A kid, a grandma and a dog named Sammy

A Kid, a Grandma and Some Wisdom from Sammy

The kid looks about ten-years-old, He’s leading a very old lady, I assume his grandma, across the crowded restaurant. The lady is obviously having difficulty seeing and appears to have some balance issues as well. The boy has her firmly by the arm while he keeps an eye out to shield her from bumping into the noontime bustle of customers and service people.

I watch him guide his grandma towards the restrooms at the rear of the restaurant. The Men’s Room and the Ladies Room adjoin one another and, at first, the old lady starts towards the men’s room. Gently, the boy nudges her towards the appropriate restroom then waits outside while she enters.

The kid skooches himself against the wall, trying to make himself as inconspicuous as possible as he waits outside. Patrons go in and out of the facilities on both sides of the aisle. The old woman seems to be taking a long time and the boy looks a little self-conscious, kicking his feet and hands around, boy-like, as he stands there at his post. Eventually, she comes out and the boy leads her back to her table.

Simple story right? Deserves an AWW! from those of us not too jaded by life. The ten-year-old boy has been taught well by his parents. Good for them and good for him.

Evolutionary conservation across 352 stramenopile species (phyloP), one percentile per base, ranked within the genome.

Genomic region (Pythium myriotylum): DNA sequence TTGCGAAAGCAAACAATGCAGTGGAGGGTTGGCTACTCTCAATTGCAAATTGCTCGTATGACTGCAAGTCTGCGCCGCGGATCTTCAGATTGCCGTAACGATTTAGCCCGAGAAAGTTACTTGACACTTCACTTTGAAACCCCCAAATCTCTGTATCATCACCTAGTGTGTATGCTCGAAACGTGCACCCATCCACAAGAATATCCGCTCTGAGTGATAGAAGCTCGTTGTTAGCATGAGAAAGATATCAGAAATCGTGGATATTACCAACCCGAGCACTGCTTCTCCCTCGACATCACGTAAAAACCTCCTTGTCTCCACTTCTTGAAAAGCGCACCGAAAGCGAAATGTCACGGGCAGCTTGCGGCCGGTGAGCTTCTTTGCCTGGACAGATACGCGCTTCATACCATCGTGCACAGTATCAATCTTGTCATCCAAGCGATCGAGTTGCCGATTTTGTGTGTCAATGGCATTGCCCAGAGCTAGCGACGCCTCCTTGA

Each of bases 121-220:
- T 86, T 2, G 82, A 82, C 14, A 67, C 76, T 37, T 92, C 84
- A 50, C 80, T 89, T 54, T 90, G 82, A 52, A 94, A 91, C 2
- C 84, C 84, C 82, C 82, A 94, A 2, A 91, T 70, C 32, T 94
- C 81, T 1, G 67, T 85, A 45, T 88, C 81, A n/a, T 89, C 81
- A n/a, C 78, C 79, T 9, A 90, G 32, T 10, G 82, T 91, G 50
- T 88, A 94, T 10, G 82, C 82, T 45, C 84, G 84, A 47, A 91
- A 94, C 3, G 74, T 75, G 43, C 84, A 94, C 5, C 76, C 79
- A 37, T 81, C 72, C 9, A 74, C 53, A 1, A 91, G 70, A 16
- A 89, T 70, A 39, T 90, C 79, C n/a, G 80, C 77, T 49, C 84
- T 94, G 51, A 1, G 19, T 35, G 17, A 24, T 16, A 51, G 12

Little acts of kindness like that always touch me. To tell the truth, the incident put me in a better frame of mind the rest of the day.

I was trying to put myself in the place of the boy’s grandmother, too. Not many years ago, she was probably leading her little daughter or son to the restroom in some long forgotten restaurant, the little kid grasping his crotch and asking Mom to hurry up before he had an accident. Now, how many years later, the mom grown old was being gently guided by one of her grandchildren. The cycle of life goes on and we hardly notice the years passing us by.

When I was interviewing for my position of Grandpa at the Children’s Village, I recall asking Lia Rowley, the founder of the Village, “What will happen when we grandparents become too old to volunteer or incapable of volunteering with the kids? Lia thought for a moment, then she said. “Well, when that time comes, maybe the kids will have to take care of their village grammas and grandpas.” That’s part of living in a village.